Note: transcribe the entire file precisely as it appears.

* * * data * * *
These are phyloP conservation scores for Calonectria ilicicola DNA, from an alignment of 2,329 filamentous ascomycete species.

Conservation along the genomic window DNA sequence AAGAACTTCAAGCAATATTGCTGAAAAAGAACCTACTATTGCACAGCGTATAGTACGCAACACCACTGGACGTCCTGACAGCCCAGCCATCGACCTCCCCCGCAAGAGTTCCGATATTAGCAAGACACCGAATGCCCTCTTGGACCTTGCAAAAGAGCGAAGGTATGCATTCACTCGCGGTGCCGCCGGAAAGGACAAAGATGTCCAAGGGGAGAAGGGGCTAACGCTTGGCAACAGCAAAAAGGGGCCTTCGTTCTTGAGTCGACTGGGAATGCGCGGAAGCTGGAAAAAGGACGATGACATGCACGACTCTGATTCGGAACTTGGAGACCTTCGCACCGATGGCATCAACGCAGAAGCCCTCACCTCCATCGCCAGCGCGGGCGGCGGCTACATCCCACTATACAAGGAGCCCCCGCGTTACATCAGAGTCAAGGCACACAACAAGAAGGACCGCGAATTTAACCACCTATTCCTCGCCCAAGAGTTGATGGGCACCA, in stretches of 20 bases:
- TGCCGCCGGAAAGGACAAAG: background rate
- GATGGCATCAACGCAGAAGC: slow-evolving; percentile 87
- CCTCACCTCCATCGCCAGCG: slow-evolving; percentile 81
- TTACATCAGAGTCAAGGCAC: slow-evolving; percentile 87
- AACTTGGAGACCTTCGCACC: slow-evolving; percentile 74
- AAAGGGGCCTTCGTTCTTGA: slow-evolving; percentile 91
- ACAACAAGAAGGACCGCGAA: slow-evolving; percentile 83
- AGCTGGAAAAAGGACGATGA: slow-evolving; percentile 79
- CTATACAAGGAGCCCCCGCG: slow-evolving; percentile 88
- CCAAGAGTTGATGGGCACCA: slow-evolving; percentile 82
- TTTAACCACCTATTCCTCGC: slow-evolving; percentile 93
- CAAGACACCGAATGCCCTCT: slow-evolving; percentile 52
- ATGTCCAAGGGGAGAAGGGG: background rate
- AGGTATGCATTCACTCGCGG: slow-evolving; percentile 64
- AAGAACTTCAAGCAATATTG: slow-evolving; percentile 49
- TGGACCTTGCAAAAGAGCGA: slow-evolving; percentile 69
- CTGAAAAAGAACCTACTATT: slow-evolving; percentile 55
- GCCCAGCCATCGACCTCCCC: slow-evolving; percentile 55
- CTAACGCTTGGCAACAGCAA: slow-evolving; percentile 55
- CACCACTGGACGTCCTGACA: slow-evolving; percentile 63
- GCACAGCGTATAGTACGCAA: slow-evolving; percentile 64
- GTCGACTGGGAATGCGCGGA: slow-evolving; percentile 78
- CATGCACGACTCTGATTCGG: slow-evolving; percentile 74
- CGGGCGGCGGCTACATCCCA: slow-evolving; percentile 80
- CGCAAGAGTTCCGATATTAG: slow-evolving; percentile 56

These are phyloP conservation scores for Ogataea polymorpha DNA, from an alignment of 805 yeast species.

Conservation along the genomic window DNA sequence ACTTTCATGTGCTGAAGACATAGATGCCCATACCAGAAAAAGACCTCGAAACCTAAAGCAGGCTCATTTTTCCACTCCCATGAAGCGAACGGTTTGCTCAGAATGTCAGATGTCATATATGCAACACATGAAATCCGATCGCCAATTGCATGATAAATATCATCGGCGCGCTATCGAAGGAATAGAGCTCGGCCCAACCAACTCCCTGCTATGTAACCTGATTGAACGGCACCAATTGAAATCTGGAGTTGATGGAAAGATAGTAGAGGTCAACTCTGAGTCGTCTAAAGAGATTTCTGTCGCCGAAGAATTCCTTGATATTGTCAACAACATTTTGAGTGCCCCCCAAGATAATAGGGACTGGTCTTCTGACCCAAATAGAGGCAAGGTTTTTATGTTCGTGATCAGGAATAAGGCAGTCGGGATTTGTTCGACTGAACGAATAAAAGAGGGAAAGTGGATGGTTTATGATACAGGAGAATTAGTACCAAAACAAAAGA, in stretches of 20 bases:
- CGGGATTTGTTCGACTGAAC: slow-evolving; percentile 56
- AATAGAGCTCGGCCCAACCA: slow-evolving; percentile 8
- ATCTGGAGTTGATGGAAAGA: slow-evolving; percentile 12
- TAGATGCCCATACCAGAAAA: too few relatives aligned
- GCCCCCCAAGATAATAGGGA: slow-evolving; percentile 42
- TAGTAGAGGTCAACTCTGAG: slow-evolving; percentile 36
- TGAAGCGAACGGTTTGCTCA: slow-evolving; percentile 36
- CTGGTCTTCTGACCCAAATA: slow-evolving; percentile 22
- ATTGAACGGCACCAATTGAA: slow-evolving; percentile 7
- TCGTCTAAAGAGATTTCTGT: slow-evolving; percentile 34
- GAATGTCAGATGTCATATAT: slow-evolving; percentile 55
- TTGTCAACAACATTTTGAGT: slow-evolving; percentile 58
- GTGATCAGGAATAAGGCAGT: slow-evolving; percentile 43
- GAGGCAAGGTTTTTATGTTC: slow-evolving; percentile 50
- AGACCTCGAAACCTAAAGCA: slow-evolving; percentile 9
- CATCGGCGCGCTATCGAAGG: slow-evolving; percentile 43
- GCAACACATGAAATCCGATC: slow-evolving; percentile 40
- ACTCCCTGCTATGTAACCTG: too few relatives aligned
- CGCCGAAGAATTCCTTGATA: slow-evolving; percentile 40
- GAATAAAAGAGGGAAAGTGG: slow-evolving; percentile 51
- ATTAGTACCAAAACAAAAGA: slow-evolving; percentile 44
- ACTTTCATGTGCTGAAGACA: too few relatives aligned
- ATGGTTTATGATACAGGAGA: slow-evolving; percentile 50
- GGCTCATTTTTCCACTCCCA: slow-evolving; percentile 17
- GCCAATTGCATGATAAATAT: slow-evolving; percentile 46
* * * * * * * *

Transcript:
These are phyloP conservation scores for Calonectria ilicicola DNA, from an alignment of 2,329 filamentous ascomycete species.

Conservation along the genomic window DNA sequence AAGAACTTCAAGCAATATTGCTGAAAAAGAACCTACTATTGCACAGCGTATAGTACGCAACACCACTGGACGTCCTGACAGCCCAGCCATCGACCTCCCCCGCAAGAGTTCCGATATTAGCAAGACACCGAATGCCCTCTTGGACCTTGCAAAAGAGCGAAGGTATGCATTCACTCGCGGTGCCGCCGGAAAGGACAAAGATGTCCAAGGGGAGAAGGGGCTAACGCTTGGCAACAGCAAAAAGGGGCCTTCGTTCTTGAGTCGACTGGGAATGCGCGGAAGCTGGAAAAAGGACGATGACATGCACGACTCTGATTCGGAACTTGGAGACCTTCGCACCGATGGCATCAACGCAGAAGCCCTCACCTCCATCGCCAGCGCGGGCGGCGGCTACATCCCACTATACAAGGAGCCCCCGCGTTACATCAGAGTCAAGGCACACAACAAGAAGGACCGCGAATTTAACCACCTATTCCTCGCCCAAGAGTTGATGGGCACCA, in stretches of 20 bases:
- TGCCGCCGGAAAGGACAAAG: background rate
- GATGGCATCAACGCAGAAGC: slow-evolving; percentile 87
- CCTCACCTCCATCGCCAGCG: slow-evolving; percentile 81
- TTACATCAGAGTCAAGGCAC: slow-evolving; percentile 87
- AACTTGGAGACCTTCGCACC: slow-evolving; percentile 74
- AAAGGGGCCTTCGTTCTTGA: slow-evolving; percentile 91
- ACAACAAGAAGGACCGCGAA: slow-evolving; percentile 83
- AGCTGGAAAAAGGACGATGA: slow-evolving; percentile 79
- CTATACAAGGAGCCCCCGCG: slow-evolving; percentile 88
- CCAAGAGTTGATGGGCACCA: slow-evolving; percentile 82
- TTTAACCACCTATTCCTCGC: slow-evolving; percentile 93
- CAAGACACCGAATGCCCTCT: slow-evolving; percentile 52
- ATGTCCAAGGGGAGAAGGGG: background rate
- AGGTATGCATTCACTCGCGG: slow-evolving; percentile 64
- AAGAACTTCAAGCAATATTG: slow-evolving; percentile 49
- TGGACCTTGCAAAAGAGCGA: slow-evolving; percentile 69
- CTGAAAAAGAACCTACTATT: slow-evolving; percentile 55
- GCCCAGCCATCGACCTCCCC: slow-evolving; percentile 55
- CTAACGCTTGGCAACAGCAA: slow-evolving; percentile 55
- CACCACTGGACGTCCTGACA: slow-evolving; percentile 63
- GCACAGCGTATAGTACGCAA: slow-evolving; percentile 64
- GTCGACTGGGAATGCGCGGA: slow-evolving; percentile 78
- CATGCACGACTCTGATTCGG: slow-evolving; percentile 74
- CGGGCGGCGGCTACATCCCA: slow-evolving; percentile 80
- CGCAAGAGTTCCGATATTAG: slow-evolving; percentile 56

These are phyloP conservation scores for Ogataea polymorpha DNA, from an alignment of 805 yeast species.

Conservation along the genomic window DNA sequence ACTTTCATGTGCTGAAGACATAGATGCCCATACCAGAAAAAGACCTCGAAACCTAAAGCAGGCTCATTTTTCCACTCCCATGAAGCGAACGGTTTGCTCAGAATGTCAGATGTCATATATGCAACACATGAAATCCGATCGCCAATTGCATGATAAATATCATCGGCGCGCTATCGAAGGAATAGAGCTCGGCCCAACCAACTCCCTGCTATGTAACCTGATTGAACGGCACCAATTGAAATCTGGAGTTGATGGAAAGATAGTAGAGGTCAACTCTGAGTCGTCTAAAGAGATTTCTGTCGCCGAAGAATTCCTTGATATTGTCAACAACATTTTGAGTGCCCCCCAAGATAATAGGGACTGGTCTTCTGACCCAAATAGAGGCAAGGTTTTTATGTTCGTGATCAGGAATAAGGCAGTCGGGATTTGTTCGACTGAACGAATAAAAGAGGGAAAGTGGATGGTTTATGATACAGGAGAATTAGTACCAAAACAAAAGA, in stretches of 20 bases:
- CGGGATTTGTTCGACTGAAC: slow-evolving; percentile 56
- AATAGAGCTCGGCCCAACCA: slow-evolving; percentile 8
- ATCTGGAGTTGATGGAAAGA: slow-evolving; percentile 12
- TAGATGCCCATACCAGAAAA: too few relatives aligned
- GCCCCCCAAGATAATAGGGA: slow-evolving; percentile 42
- TAGTAGAGGTCAACTCTGAG: slow-evolving; percentile 36
- TGAAGCGAACGGTTTGCTCA: slow-evolving; percentile 36
- CTGGTCTTCTGACCCAAATA: slow-evolving; percentile 22
- ATTGAACGGCACCAATTGAA: slow-evolving; percentile 7
- TCGTCTAAAGAGATTTCTGT: slow-evolving; percentile 34
- GAATGTCAGATGTCATATAT: slow-evolving; percentile 55
- TTGTCAACAACATTTTGAGT: slow-evolving; percentile 58
- GTGATCAGGAATAAGGCAGT: slow-evolving; percentile 43
- GAGGCAAGGTTTTTATGTTC: slow-evolving; percentile 50
- AGACCTCGAAACCTAAAGCA: slow-evolving; percentile 9
- CATCGGCGCGCTATCGAAGG: slow-evolving; percentile 43
- GCAACACATGAAATCCGATC: slow-evolving; percentile 40
- ACTCCCTGCTATGTAACCTG: too few relatives aligned
- CGCCGAAGAATTCCTTGATA: slow-evolving; percentile 40
- GAATAAAAGAGGGAAAGTGG: slow-evolving; percentile 51
- ATTAGTACCAAAACAAAAGA: slow-evolving; percentile 44
- ACTTTCATGTGCTGAAGACA: too few relatives aligned
- ATGGTTTATGATACAGGAGA: slow-evolving; percentile 50
- GGCTCATTTTTCCACTCCCA: slow-evolving; percentile 17
- GCCAATTGCATGATAAATAT: slow-evolving; percentile 46